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Today’s Environment for ESG Investing

ESG investing targets companies that follow positive environmental, social, and governance principles. The style exploded in popularity over the previous decade. In 2020, even the Rockefeller Foundation – created 90 years earlier by John D., whose Standard Oil owned 90% of the refineries at one point – committed to divest all of its fossil fuel investments.


At its height in 2021, ESG was cited during 155 of the S&P 500’s quarterly earnings conference calls during the fourth quarter of that year. Since then, its popularity has steadily declined. In 9 of the last 10 quarters, ESG has been mentioned less and less frequently quarter after quarter. In the fourth quarter of 2023, ESG was mentioned during only 29 conference calls, well below the five- and ten-year average of 82 and 43, respectively.


Clearly, there has been a backlash against political correctness or, dare we say, anything that looks and sounds “woke”. Some state legislatures are even forbidding pension plans from making ESG investments.


Many of the high priced mutual fund managers claim to follow an ESG investment strategy, but a look under the hood suggests otherwise. The Ontario Securities Commission (and soon the U.S.’s Securities and Exchange Commission) requires the holdings in an investment fund to reflect its name. In other words, funds that market an ESG investment style must practice what they preach. 


However, what if an investor buys an ESG fund and disagrees with owning one of the many investments held inside the fund?


Prior to onboarding a new client, we ask a barrage of questions. This is to make sure that we design a suitable portfolio, which matches the person’s risk profile, time horizon, and other expectations. One of our questions is whether we are restricted from investing in any particular stocks or sectors.


The usual suspects – tobacco and guns – are themes we wouldn’t invest in anyways. Tobacco companies kill their customers while gun manufacturers are beholden to changes in government policy.


However, sometimes it’s less obvious. Our code of ethics isn’t always in sync with every client.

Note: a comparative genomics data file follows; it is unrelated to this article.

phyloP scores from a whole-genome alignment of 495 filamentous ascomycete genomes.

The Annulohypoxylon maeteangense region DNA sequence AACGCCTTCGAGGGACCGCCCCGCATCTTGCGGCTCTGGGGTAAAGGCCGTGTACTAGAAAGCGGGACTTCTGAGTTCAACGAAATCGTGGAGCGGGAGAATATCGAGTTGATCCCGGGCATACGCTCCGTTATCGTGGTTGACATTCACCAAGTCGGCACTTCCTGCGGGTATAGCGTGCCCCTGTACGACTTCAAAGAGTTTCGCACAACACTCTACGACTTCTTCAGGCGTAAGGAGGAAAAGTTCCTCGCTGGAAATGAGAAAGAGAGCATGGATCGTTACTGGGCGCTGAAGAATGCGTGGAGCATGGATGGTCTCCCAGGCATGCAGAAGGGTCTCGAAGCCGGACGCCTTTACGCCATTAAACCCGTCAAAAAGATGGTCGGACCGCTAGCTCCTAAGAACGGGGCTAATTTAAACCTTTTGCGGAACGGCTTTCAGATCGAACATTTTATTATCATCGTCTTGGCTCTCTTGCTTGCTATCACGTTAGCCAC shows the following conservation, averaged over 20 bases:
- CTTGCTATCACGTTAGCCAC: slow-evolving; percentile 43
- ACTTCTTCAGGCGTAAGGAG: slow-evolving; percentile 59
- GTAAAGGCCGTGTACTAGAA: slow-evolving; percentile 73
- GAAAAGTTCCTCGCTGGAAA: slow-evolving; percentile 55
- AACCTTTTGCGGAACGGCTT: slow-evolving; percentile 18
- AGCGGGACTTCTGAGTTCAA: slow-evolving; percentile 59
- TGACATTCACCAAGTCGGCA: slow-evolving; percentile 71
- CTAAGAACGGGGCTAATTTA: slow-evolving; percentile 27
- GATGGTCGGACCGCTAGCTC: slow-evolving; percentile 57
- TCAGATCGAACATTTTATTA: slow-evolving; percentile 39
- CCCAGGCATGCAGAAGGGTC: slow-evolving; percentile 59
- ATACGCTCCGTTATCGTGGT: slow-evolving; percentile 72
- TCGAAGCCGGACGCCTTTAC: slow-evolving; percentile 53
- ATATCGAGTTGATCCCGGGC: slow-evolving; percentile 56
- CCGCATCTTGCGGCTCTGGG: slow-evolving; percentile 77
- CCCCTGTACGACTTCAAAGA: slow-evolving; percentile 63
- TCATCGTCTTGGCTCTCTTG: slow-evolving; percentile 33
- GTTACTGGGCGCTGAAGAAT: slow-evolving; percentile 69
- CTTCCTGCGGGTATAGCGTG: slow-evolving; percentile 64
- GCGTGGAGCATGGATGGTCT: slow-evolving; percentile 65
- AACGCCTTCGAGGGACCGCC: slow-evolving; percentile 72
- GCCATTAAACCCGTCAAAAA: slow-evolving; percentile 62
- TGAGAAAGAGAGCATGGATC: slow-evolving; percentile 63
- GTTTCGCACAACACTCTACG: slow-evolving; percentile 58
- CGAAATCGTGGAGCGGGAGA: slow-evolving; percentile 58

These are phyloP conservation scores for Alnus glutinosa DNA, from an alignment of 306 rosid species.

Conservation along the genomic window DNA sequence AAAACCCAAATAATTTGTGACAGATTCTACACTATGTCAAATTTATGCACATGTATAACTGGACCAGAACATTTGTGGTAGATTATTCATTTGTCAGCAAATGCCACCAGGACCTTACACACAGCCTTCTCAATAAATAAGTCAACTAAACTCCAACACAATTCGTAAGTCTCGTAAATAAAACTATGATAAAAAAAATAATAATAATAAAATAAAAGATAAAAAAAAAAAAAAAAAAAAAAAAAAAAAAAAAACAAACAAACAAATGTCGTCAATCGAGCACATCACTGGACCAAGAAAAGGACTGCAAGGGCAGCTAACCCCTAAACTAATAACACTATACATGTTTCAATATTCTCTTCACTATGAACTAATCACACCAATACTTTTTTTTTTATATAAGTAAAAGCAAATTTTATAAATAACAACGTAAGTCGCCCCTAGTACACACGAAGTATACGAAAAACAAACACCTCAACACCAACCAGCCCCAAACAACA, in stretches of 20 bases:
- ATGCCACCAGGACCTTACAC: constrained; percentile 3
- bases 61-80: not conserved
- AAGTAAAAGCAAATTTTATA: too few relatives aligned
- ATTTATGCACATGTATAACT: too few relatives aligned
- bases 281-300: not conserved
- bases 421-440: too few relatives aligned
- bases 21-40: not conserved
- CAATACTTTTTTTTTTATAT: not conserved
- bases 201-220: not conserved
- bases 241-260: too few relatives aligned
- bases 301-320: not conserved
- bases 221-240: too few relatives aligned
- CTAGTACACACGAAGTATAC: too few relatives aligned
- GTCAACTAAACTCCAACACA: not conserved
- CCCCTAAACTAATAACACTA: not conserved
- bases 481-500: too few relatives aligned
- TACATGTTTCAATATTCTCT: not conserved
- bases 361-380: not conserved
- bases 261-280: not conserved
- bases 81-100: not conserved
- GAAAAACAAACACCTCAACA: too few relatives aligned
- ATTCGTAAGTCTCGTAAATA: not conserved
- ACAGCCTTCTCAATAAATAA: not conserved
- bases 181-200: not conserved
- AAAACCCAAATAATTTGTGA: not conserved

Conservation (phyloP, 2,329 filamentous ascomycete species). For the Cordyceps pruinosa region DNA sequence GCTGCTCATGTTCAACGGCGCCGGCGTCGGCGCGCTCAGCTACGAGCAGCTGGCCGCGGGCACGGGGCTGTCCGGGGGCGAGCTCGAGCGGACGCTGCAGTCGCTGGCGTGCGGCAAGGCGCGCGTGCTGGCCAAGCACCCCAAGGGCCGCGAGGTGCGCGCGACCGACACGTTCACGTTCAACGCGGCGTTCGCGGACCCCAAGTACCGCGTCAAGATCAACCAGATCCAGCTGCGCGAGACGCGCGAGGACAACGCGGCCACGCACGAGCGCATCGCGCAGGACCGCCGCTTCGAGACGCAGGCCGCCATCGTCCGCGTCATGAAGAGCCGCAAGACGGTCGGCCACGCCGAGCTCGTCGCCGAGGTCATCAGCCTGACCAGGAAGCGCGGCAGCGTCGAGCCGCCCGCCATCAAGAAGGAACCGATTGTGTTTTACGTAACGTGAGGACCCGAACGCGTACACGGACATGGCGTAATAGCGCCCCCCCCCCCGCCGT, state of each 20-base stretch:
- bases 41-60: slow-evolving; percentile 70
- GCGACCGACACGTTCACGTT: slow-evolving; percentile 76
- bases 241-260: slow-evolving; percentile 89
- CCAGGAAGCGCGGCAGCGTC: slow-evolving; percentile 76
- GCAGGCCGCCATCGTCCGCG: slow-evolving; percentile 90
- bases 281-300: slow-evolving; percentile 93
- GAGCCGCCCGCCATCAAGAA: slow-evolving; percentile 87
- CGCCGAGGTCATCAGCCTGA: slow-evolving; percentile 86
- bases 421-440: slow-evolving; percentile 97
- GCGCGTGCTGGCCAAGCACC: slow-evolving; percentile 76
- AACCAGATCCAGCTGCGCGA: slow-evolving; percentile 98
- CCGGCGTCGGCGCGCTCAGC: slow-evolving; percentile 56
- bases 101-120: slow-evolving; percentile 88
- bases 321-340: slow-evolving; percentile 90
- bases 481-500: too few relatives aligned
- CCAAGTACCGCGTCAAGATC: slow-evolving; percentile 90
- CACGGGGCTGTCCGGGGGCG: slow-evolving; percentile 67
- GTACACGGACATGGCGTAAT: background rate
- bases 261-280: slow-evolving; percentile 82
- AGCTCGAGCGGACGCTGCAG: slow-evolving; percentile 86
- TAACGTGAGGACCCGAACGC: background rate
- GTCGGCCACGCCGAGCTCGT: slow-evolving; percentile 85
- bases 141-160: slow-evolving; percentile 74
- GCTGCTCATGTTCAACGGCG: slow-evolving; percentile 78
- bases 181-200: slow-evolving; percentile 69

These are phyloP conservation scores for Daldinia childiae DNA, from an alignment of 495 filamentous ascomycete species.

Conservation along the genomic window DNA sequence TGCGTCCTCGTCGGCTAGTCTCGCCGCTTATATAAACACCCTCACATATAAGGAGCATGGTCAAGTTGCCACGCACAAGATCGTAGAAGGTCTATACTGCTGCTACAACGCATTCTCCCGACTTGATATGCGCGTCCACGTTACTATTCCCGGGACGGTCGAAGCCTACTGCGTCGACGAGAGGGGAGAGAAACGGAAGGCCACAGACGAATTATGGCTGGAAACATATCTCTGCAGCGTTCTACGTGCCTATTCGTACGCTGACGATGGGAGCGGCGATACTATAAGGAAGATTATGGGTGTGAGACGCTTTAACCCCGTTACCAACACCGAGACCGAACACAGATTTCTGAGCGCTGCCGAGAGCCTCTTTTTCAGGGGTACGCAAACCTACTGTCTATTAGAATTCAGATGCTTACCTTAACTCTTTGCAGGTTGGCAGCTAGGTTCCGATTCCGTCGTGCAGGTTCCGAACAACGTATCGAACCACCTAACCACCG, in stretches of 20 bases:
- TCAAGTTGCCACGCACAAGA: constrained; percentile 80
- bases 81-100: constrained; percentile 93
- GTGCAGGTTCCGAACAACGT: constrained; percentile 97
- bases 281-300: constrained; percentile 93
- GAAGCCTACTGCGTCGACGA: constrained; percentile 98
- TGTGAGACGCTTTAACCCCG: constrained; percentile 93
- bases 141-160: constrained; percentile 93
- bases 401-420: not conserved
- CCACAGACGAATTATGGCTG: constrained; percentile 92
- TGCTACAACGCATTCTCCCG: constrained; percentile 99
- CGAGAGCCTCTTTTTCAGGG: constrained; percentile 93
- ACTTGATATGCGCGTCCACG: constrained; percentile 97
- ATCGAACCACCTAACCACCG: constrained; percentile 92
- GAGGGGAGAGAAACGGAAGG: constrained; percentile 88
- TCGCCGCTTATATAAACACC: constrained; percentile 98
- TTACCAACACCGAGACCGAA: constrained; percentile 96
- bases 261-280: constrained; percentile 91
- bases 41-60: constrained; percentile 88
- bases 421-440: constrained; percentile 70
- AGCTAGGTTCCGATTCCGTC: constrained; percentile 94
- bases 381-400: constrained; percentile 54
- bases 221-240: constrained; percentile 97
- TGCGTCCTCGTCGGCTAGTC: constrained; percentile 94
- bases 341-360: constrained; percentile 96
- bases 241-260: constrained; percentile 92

We have 51 clients in total that stretch from the Pacific to the Atlantic, and everyone is unique.


One client has a restriction against retirement homes. Another doesn’t want any pharmaceuticals. However, we wouldn’t shy away from either of those sectors due to ethical reservations. Energy comes up on occasion, but does that include banks who loan money to oil and gas companies? Does it include car manufacturers that sell combustible automobiles?


Ethical investing requires input about a person’s unique preferences. It’s our job to make sure we follow each client’s wishes. Unlike a mutual fund – especially those that claim to be ESG investors – we design a tailored portfolio for each client that takes into consideration personal restrictions against any stock or given sector.


-by Jeff Pollock


DISCLAIMER: The opinions expressed in this publication are for general informational purposes only and are not intended to represent specific advice. The views reflected in this publication are subject to change at any time without notice. Every effort has been made to ensure that the material in this publication is accurate at the time of its posting. However, Schneider & Pollock Wealth Management Inc. will not be held liable under any circumstances to you or any other person for loss or damages caused by reliance of information contained in this publication. You should not use this publication to make any financial decisions and should seek professional advice from someone who is legally authorized to provide investment advice to assess your goals and objectives, personal circumstances, and make an informed suitability assessment.


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